Cyclodextrins interfere in the ORAC method to measure antioxidant activity

                Oxygen Radical Absorbance Capacity (ORAC) is a water-based method commonly used to determine the antioxidant capacity of bioactive compounds such as polyphenols. However, some antioxidants are lipophilic molecules and the inability to achieve high concentrations has encouraged the use of cyclodextrins as solubility enhancers. Carotenoids, tea catechins, essential oils, stilbenes, mangiferin and flavonols are some examples of lipophilic antioxidants whose activity has been measured by the cyclodextrin-modified ORAC method.

                Despite the beneficial improvement in solubility, the use of these oligosaccharides has resulted in variation in fluorescent readings in some studies. The discrepancy in the conclusions of several authors using this modified method has led the team of Prof. José Manuel López Nicolás of The University of Murcia (Spain) to question the role of cyclodextrins in the ORAC method.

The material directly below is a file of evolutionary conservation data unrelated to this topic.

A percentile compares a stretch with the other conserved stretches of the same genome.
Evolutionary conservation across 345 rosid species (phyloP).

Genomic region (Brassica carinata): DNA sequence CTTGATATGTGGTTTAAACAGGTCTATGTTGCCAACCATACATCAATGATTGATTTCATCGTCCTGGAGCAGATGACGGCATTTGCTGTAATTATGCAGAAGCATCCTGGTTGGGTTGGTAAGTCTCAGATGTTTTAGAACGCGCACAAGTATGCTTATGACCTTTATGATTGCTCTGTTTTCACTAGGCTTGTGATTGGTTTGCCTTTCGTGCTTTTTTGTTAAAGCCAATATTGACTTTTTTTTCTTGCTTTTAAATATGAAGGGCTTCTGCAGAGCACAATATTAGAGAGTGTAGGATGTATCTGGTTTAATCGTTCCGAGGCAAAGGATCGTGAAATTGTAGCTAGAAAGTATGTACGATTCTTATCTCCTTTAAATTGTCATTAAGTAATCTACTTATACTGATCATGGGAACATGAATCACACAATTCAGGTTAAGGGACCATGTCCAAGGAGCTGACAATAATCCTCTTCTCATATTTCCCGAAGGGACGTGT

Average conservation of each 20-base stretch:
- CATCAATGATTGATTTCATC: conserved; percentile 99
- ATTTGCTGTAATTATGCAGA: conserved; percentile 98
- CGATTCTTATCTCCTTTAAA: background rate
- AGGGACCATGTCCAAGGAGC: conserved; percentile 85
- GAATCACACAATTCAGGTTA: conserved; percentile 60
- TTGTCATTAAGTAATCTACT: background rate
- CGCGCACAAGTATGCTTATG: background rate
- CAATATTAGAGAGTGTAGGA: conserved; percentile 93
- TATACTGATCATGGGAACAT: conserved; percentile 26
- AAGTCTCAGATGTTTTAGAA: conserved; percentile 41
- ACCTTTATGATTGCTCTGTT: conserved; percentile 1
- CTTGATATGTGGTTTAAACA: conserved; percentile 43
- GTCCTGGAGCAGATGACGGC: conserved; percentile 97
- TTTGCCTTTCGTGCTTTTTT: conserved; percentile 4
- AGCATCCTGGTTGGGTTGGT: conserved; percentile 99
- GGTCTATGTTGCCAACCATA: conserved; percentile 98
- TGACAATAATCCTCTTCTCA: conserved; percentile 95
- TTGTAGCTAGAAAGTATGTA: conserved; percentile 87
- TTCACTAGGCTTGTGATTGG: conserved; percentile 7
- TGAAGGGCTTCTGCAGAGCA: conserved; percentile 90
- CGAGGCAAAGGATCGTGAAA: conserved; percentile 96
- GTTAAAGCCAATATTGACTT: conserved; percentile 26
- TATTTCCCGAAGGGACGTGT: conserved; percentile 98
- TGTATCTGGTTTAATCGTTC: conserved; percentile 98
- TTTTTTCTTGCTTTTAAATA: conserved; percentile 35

By means of a physicochemical and computational approach [1], the influence of cyclodextrins in the ORAC method is challenged. The researchers found that different types of cyclodextrins interfere in a dose-dependent manner generating a deviation in the antioxidant measurement. The encapsulation of the other reagents in the medium was proposed as the main cause of the interference.

                [1] Navarro-Orcajada, S., Conesa, I., Matencio, A., Rodríguez-Bonilla, P., García-Carmona, F., & López-Nicolás, J. M. (2022). The use of cyclodextrins as solubility enhancers in the ORAC method may cause interference in the measurement of antioxidant activity. Talanta, 243:123336.

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